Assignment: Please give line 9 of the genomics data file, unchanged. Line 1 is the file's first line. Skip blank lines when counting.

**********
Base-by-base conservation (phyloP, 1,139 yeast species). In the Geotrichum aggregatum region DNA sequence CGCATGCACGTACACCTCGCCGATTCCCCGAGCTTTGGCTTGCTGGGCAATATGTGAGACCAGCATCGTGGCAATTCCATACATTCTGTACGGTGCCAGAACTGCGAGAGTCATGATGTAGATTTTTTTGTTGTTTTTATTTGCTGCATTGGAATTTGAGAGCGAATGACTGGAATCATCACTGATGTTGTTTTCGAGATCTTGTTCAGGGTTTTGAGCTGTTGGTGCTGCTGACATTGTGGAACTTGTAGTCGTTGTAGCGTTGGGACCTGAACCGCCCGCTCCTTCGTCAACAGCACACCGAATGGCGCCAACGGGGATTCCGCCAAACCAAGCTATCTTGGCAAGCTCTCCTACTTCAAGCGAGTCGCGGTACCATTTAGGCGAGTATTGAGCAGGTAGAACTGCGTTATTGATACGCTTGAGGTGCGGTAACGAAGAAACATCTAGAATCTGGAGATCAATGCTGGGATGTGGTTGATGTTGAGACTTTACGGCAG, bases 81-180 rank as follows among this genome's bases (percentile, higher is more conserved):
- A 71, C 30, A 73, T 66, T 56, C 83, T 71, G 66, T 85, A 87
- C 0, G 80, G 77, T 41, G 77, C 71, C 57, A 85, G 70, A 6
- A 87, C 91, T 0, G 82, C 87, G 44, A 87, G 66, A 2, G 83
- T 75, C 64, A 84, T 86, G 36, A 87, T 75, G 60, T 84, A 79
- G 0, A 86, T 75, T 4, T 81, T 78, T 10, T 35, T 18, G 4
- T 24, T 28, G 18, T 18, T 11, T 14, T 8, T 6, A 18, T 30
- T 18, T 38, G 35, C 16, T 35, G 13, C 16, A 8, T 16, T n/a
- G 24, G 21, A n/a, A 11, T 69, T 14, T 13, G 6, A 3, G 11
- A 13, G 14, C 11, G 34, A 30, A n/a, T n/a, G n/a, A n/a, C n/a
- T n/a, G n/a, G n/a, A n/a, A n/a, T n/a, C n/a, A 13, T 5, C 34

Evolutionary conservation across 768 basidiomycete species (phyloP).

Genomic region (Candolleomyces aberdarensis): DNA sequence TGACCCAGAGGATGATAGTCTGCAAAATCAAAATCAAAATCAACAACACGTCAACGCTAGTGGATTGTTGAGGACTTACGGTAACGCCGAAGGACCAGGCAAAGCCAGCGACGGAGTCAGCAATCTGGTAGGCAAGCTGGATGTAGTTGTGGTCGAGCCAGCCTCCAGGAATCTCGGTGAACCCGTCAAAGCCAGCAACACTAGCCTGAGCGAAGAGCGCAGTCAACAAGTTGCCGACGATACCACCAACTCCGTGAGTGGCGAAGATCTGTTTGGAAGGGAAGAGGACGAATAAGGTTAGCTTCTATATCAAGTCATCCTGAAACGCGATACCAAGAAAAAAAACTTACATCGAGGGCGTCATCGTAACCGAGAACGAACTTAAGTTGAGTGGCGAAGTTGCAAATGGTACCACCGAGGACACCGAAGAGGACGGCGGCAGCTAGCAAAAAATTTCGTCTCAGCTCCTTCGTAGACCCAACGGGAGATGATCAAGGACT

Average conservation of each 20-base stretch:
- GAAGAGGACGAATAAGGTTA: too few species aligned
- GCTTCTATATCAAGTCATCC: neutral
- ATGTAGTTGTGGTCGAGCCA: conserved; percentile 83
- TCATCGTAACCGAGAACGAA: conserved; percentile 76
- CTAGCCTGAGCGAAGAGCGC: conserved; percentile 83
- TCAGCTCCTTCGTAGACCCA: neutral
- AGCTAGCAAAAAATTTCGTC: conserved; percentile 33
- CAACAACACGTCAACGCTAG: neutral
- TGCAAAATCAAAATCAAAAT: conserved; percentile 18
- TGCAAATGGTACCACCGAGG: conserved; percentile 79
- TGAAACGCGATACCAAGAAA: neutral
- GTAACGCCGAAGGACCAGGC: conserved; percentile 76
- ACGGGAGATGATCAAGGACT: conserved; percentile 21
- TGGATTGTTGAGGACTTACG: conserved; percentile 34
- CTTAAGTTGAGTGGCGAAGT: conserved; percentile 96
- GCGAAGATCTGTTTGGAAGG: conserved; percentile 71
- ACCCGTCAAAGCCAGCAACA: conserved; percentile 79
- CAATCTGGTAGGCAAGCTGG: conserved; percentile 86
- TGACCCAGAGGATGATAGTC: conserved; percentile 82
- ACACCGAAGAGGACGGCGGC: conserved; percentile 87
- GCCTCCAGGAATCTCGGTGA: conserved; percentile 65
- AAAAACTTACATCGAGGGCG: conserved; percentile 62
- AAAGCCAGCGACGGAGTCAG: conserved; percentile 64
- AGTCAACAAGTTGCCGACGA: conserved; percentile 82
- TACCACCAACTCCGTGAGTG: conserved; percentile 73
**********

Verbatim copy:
- G 24, G 21, A n/a, A 11, T 69, T 14, T 13, G 6, A 3, G 11